> We are looking for a visiting artist to teach a course in the Spring,
> 2004 called Art 410: Conceptual Stategies I, one of two foundation
> courses in our area Conceptual/Information Arts (C/IA). I'm
>enclosing a description of the course below.
> Art 410 meets two days a week, T/Th, 9-12 and introduces students to
> some basic applications, such as Photoshop and Illustrator, woven
> within a larger thematic framework of art and culture. The visiting
> artist could use their interests and research areas as thematic
> threads for the course.
> We are asking for a cv and brief description of ideas for teaching
> the class by October 27, 2003. We are not looking for a detailed
>syllabus, but rather a general idea of how the visiting artist would
>approach the class.
> By way of background, C/IA (http://userwww.sfsu.edu/~infoarts) is an
> area of emphasis within the Art Department, with both undergraduate
> and graduate MFA students. We encourage students to explore
> crossovers among art, technology and culture and offer students
> oppportunities to learn digital media and emergent technologies
> within the context of larger questions about technology and change
> within art and culture.
> In the Spring, 2004, in addition to the two foundation courses, Art
> 410 and Art 412, we'll be offerring Art and Biology, taught by
>Philip Ross and a course exploring interactive concepts and
>strategies through Flash taught by Steve Hartzog.
> Thanks for passing this along to those who may be interested. If you
> need any more information, please contact me.
> Many thanks and best regards,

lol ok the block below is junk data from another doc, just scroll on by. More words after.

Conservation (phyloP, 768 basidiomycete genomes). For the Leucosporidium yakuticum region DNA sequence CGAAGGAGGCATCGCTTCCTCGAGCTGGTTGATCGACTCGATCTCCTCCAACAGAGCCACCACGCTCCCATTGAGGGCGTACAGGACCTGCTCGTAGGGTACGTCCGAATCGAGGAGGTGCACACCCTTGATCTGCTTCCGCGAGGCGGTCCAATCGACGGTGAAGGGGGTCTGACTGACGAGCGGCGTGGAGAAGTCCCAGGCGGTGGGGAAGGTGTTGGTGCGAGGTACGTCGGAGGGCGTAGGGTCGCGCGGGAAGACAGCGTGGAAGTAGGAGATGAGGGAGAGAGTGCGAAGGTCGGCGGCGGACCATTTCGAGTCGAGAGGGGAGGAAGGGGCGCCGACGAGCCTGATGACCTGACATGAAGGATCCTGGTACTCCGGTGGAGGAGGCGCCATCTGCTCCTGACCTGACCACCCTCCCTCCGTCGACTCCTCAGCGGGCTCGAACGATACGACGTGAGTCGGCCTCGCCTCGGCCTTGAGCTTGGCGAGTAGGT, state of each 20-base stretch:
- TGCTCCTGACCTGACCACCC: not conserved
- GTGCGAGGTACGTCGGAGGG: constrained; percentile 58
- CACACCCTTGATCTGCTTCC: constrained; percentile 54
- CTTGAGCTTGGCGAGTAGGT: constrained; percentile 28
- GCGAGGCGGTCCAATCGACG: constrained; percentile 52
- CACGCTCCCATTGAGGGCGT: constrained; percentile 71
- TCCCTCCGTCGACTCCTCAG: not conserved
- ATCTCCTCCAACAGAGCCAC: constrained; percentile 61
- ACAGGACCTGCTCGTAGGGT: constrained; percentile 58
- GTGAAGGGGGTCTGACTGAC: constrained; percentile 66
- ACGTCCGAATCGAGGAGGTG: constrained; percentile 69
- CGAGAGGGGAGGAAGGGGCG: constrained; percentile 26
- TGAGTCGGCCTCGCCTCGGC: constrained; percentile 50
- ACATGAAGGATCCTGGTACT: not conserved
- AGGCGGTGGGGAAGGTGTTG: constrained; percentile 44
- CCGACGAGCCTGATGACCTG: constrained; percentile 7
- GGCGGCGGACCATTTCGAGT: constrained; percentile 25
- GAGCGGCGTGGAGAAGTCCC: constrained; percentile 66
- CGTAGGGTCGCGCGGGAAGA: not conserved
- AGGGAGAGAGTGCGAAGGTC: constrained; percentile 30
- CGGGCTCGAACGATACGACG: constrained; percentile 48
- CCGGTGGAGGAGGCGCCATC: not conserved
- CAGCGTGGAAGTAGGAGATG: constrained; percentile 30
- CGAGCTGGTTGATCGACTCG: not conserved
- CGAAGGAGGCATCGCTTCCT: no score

> Paula Levine, Assistant Professor
> Conceptual/ Information Arts (C/IA)
> Art Department
> San Francisco State University
> Office: Fine Arts, Room 537
> Telephone: 415-338-6457
> Art 410: Conceptual Strategies 1
> Course description
> This course is a combination of studio, experimentation and study,
> exploring ideas, strategies and structures by which art can be made,
> through which meaning is conveyed. Through lectures, demonstrations,
> assignments and projects, readings and discussions, we will use
> materials and residue of everyday life as sources for art, explore
> relationships between art and culture and apply a variety of
> approaches to generate ideas and make work. This course is taken
> concurrently with Art 412. Both classes are required for people
> chosing to focus in the C/IA area.
> Resources for the course come from a wide and rich field including
> disciplines within art such as video and film, sculpture, print
> making, photography, painting and digital media; work and ideas from
> the art movements, including Surrealism, Futurism, Fluxus
> Situationalists; and, in particular, work and ideas from Conceptual
> Art, contemporary and popular culture. We will also be looking across